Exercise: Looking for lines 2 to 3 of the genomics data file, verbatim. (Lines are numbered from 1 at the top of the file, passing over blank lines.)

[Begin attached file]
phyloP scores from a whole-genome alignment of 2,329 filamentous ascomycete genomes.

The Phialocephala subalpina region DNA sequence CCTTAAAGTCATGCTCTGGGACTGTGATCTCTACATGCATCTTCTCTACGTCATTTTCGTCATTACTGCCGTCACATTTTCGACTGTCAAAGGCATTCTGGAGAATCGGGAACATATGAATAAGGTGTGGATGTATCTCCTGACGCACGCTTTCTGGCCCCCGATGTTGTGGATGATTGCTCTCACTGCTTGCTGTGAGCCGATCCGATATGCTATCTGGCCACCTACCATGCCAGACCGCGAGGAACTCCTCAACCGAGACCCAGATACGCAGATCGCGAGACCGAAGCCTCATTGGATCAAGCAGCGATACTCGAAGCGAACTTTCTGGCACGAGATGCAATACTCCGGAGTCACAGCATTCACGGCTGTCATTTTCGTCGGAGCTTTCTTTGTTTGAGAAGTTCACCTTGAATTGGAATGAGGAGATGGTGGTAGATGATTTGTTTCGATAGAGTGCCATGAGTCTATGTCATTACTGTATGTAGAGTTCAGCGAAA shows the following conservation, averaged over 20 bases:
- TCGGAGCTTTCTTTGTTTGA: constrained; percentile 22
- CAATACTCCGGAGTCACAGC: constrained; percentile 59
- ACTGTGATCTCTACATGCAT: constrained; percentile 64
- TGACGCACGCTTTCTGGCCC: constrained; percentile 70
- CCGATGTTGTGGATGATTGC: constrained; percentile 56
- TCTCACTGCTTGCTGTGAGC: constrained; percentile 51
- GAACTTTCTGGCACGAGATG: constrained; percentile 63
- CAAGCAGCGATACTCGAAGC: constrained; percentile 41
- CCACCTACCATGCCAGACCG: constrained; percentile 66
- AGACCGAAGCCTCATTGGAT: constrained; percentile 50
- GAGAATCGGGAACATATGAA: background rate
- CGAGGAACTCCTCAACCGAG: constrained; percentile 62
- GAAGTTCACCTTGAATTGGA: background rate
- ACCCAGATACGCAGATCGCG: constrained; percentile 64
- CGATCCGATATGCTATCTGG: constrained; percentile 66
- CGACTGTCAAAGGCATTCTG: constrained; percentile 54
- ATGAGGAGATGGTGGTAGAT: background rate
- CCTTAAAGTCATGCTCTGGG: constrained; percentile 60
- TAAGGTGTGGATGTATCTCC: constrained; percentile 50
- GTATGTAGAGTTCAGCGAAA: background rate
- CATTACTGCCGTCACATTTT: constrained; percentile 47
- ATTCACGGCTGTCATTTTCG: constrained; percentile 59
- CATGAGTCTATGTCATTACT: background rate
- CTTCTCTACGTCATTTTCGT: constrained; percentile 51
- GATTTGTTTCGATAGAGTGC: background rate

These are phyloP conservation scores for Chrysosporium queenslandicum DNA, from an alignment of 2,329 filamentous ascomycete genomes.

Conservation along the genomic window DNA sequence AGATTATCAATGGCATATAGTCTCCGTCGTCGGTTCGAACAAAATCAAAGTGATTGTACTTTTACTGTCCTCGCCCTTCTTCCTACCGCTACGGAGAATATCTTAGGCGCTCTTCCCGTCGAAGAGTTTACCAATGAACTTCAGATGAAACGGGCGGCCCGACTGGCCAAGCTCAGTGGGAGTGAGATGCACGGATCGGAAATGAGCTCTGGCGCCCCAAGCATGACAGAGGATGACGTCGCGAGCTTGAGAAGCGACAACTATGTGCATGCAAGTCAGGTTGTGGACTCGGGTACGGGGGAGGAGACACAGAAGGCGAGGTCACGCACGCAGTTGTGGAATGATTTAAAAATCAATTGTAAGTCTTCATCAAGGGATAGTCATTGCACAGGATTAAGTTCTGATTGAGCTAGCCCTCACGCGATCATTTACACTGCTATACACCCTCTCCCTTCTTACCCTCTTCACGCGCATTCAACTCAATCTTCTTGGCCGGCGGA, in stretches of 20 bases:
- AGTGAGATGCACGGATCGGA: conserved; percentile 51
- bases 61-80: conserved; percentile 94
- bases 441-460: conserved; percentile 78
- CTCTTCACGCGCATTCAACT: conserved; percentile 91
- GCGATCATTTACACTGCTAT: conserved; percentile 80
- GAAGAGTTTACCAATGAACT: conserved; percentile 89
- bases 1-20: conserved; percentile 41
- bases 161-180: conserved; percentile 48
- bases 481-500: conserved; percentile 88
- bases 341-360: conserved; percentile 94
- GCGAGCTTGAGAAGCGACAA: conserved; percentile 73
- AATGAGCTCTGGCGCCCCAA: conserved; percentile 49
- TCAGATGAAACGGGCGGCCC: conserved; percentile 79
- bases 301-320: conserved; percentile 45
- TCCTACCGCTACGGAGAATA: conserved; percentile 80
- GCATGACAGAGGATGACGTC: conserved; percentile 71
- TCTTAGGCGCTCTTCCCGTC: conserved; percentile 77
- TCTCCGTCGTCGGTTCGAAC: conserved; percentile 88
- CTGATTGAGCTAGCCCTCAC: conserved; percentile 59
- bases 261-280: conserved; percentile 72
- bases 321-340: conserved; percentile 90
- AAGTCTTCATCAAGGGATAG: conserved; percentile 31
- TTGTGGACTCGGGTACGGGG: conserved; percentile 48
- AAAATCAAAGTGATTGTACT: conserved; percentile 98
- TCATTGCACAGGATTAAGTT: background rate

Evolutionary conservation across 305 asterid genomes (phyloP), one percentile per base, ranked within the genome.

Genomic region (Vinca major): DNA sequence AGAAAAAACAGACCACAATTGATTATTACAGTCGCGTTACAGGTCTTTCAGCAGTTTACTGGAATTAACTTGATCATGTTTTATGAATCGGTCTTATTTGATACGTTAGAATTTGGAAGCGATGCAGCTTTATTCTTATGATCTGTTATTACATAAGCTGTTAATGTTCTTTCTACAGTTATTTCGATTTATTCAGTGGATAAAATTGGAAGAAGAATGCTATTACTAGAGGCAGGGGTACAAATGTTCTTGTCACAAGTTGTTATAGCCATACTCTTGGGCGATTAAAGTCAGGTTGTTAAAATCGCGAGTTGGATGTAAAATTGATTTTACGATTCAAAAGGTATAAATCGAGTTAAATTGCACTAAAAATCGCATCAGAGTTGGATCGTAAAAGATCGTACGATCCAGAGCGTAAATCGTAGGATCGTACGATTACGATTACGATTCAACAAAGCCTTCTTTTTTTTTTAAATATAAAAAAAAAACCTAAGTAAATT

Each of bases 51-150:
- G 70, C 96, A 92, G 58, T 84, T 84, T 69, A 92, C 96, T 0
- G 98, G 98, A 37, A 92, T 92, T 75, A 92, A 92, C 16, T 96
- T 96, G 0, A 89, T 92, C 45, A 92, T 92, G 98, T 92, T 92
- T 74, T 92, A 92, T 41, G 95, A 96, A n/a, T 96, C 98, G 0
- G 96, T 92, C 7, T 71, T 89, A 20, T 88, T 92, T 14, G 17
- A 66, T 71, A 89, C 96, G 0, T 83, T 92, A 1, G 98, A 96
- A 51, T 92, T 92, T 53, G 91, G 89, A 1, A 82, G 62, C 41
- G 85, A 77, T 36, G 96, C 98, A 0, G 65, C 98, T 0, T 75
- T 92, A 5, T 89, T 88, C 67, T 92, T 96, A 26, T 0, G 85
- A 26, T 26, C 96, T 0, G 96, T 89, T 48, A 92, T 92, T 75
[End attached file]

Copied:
The Phialocephala subalpina region DNA sequence CCTTAAAGTCATGCTCTGGGACTGTGATCTCTACATGCATCTTCTCTACGTCATTTTCGTCATTACTGCCGTCACATTTTCGACTGTCAAAGGCATTCTGGAGAATCGGGAACATATGAATAAGGTGTGGATGTATCTCCTGACGCACGCTTTCTGGCCCCCGATGTTGTGGATGATTGCTCTCACTGCTTGCTGTGAGCCGATCCGATATGCTATCTGGCCACCTACCATGCCAGACCGCGAGGAACTCCTCAACCGAGACCCAGATACGCAGATCGCGAGACCGAAGCCTCATTGGATCAAGCAGCGATACTCGAAGCGAACTTTCTGGCACGAGATGCAATACTCCGGAGTCACAGCATTCACGGCTGTCATTTTCGTCGGAGCTTTCTTTGTTTGAGAAGTTCACCTTGAATTGGAATGAGGAGATGGTGGTAGATGATTTGTTTCGATAGAGTGCCATGAGTCTATGTCATTACTGTATGTAGAGTTCAGCGAAA shows the following conservation, averaged over 20 bases:
- TCGGAGCTTTCTTTGTTTGA: constrained; percentile 22